Want to make a lot of money and have at least two weeks off every month? Then the offshore lifestyle on a drilling rig might be for you. But before you get on that helicopter to go to work you’ve got to be certain that all is well at home.
I’ve worked offshore and overseas and will never go back to a “regular” job again. Salaries offshore are much higher than anything I could earn inland and the extended time off between “hitches” is very attractive. But it’s not for everyone. Young children, pets, and relationship issues all must be dealt with before considering offshore or remote international employment.
So before you begin that search for an offshore job here are some things to consider:
When you’re out there, you’re out there
You go to work offshore with the understanding that unless you or a family member has a serious medical emergency, you are going to be there for your entire work period, usually 14 to 28 days. Transportation is weather dependent and delays are common so you will occasionally get home a few days late.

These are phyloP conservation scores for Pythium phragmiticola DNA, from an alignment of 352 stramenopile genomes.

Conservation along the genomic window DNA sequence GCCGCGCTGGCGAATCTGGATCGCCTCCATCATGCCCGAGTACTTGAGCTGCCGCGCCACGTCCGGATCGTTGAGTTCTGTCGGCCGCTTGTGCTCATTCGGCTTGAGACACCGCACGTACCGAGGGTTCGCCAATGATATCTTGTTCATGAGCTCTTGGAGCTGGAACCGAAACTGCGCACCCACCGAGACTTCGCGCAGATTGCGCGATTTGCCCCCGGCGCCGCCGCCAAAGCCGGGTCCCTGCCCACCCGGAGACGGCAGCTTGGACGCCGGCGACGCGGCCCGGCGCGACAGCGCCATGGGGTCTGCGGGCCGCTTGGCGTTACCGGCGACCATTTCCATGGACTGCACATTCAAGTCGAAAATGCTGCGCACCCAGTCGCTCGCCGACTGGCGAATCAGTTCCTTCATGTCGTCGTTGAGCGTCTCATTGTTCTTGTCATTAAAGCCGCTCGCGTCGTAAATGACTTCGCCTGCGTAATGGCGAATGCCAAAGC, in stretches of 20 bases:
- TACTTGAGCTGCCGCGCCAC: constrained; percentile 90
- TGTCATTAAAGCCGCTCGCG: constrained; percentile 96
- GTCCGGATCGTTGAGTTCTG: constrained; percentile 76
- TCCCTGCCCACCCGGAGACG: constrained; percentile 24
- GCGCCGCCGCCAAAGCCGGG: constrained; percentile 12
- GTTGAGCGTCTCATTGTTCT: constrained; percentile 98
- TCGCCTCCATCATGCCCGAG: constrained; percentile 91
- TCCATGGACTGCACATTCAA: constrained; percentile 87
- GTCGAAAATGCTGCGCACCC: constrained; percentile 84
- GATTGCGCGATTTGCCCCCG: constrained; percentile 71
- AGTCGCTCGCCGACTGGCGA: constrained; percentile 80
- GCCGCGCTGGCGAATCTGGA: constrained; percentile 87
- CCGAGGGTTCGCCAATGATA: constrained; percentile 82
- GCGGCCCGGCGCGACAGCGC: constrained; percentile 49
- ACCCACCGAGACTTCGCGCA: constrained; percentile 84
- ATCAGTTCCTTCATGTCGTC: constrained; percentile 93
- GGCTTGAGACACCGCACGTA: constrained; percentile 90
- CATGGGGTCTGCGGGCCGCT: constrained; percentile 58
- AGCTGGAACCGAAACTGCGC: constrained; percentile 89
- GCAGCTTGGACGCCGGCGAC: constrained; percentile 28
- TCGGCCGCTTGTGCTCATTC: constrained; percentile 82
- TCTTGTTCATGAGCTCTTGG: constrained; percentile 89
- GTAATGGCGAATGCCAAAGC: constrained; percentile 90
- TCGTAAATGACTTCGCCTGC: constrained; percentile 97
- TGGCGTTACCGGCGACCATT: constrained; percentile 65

You are there to work
Although most rigs have comfortable living quarters and lots of good food, they are not cruise ships. They are highly-complex industrial workplaces. You will be working at least 12 hours a day on either the day or night shift. There are recreation facilities and workout rooms but after your shift you’re expected to get your needed rest so you’ll be ready for work again in 12 hours.
You must be a people person
It is important that every person on the rig gets along with everyone else. You’ll be living and working with people from all over the world so any dislikes or prejudices are not tolerated and must be left onshore. A positive attitude is essential and complaints about the work or living conditions are not appreciated.
Be prepared to start at the bottom
Unless you have an advanced engineering degree you will start working offshore at the bottom of the ladder. Most of the people working offshore started out this way and worked their way up. You will be expected to do the same.
Prepare your family and friends
Whatever happens while you are out there (car breakdowns, financial problems, appliance failures), your spouse (or significant other) must be able and willing to deal with it. (My sons got my wife a tool kit so she could fix things around the house when I first started going offshore). Make sure that the people you leave behind can get along without you for a period of time.